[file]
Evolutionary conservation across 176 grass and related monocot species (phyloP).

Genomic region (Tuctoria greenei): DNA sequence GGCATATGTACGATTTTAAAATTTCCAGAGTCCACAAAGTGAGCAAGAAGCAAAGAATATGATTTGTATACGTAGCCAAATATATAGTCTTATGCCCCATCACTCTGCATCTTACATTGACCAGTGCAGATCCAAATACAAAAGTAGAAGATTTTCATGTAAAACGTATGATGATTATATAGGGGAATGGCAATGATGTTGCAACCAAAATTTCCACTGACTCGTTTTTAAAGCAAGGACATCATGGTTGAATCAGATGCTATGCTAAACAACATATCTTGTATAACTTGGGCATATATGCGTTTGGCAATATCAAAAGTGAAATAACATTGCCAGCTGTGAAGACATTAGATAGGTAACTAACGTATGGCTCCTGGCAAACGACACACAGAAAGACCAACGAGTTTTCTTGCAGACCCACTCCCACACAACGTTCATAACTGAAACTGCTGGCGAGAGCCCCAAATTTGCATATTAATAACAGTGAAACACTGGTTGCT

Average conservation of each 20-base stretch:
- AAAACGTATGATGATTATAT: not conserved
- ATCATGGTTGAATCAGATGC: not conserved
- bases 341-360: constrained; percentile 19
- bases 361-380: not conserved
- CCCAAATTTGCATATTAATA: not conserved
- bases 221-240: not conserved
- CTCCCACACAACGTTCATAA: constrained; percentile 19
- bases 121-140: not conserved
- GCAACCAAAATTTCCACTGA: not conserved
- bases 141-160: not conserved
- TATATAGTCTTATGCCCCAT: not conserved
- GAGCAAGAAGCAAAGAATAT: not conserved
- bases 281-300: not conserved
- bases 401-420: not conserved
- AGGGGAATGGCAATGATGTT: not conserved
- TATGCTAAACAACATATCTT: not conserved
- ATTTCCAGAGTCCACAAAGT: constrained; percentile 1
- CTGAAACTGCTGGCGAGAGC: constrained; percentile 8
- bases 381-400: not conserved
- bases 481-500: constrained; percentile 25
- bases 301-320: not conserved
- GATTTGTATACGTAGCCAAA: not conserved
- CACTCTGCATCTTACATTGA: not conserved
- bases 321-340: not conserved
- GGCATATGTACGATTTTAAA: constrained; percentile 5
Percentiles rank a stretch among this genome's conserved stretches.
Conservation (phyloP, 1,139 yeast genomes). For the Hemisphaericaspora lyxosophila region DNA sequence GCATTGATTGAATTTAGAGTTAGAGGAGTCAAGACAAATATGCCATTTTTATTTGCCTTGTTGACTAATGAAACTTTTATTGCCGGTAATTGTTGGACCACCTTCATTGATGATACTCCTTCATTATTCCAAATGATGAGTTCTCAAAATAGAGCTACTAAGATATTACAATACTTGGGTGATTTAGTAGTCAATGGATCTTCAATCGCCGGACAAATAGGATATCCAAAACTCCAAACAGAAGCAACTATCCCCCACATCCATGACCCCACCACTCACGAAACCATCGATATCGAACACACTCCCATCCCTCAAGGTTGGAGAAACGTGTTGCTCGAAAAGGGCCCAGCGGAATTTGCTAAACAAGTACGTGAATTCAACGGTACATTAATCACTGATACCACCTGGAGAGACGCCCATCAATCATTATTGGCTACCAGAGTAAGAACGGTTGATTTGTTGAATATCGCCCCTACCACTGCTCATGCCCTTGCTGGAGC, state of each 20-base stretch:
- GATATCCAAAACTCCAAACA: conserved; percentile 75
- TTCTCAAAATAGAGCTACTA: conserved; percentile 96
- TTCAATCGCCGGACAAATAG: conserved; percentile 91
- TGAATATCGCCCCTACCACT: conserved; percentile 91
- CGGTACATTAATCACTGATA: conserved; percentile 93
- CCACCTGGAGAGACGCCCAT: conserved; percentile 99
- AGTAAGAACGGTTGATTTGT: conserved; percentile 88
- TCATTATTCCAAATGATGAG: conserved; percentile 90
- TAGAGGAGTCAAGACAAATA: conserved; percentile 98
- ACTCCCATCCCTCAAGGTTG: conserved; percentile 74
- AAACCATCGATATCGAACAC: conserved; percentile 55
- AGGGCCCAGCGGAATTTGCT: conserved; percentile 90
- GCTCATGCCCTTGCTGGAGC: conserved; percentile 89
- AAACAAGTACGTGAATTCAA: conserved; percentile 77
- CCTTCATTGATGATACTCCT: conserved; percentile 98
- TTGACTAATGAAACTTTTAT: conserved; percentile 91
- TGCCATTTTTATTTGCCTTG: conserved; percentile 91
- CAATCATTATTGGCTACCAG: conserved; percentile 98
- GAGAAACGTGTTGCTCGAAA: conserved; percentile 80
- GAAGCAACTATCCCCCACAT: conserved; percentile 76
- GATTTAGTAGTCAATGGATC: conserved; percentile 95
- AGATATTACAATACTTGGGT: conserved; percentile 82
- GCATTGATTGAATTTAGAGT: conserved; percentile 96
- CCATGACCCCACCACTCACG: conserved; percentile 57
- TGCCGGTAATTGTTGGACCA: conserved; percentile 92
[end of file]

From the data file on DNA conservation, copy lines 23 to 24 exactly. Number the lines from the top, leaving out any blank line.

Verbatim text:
- bases 481-500: constrained; percentile 25
- bases 301-320: not conserved